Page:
There's some explanation in the original design proposal here: https://t.co/An1ZpRSu7O .
Basically, it was meant to use some OOP features to provide a convenient abstraction for contracts. Objects' data could be arbitrarily complex through its
mapping mechanism. The original design included the ability to specify (and therefore optimise) that mapping. For objects' functions, I leveraged the then-new Ethereum contract ABI specification to synthesise something familiar to OOP practitioners. The introduction of the
constant function marker was also quite nice, since it allowed an optimised way of inspecting object state with Solidity logic.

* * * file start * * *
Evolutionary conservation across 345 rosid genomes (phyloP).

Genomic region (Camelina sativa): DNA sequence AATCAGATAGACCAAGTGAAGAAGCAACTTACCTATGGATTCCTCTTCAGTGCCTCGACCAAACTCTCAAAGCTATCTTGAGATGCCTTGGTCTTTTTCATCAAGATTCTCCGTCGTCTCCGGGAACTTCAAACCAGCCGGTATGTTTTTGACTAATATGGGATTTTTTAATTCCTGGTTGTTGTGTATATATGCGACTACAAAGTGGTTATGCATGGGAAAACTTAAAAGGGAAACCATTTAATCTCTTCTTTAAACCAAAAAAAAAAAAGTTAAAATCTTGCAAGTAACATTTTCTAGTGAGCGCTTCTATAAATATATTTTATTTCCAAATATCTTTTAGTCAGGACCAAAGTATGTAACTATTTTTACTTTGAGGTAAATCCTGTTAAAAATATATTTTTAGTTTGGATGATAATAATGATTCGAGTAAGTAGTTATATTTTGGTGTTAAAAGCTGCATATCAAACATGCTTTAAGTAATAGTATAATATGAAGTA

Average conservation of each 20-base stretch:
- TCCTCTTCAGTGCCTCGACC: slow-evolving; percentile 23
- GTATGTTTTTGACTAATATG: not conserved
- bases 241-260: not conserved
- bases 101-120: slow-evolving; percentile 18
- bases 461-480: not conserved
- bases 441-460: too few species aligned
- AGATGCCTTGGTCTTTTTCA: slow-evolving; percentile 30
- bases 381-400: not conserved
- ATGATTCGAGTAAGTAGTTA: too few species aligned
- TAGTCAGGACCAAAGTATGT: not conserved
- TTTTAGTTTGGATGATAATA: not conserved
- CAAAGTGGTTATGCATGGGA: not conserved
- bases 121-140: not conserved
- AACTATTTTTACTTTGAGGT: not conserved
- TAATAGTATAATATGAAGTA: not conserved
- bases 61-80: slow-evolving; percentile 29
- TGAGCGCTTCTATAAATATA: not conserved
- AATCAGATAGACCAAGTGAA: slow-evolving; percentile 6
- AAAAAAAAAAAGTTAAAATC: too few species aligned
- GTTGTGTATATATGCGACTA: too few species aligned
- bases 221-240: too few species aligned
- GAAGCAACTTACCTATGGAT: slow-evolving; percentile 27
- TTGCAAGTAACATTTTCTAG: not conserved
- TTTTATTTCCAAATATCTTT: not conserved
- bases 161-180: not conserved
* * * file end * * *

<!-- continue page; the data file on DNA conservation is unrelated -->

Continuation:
It was meant to be a sophisticated tool for developing contracts that could ultimately give both developers and users good information on what the code did. To help this along, I devised NatSpec, a contract-friendly documentation format, and made that a first-class citizen in Solidity. I also proposed a formal proofing language subset (not yet implemented) in order to maximise the kinds of correctness guarantees that could be made.
I introduced events as a first class citizen into the Solidity language in order to provide a nice abstraction for
LOGs similar in form to function calls. Inspiration for that came from the Qt meta-object system's "signals".
One later feature that Christian R. and I figured out together was function modifiers; that allows attributes placed as part of a function signature to make some modifications to the apparent function body. Being a very declarative means of expression, it's an idiom that falls nicely into the contract-oriented programming space.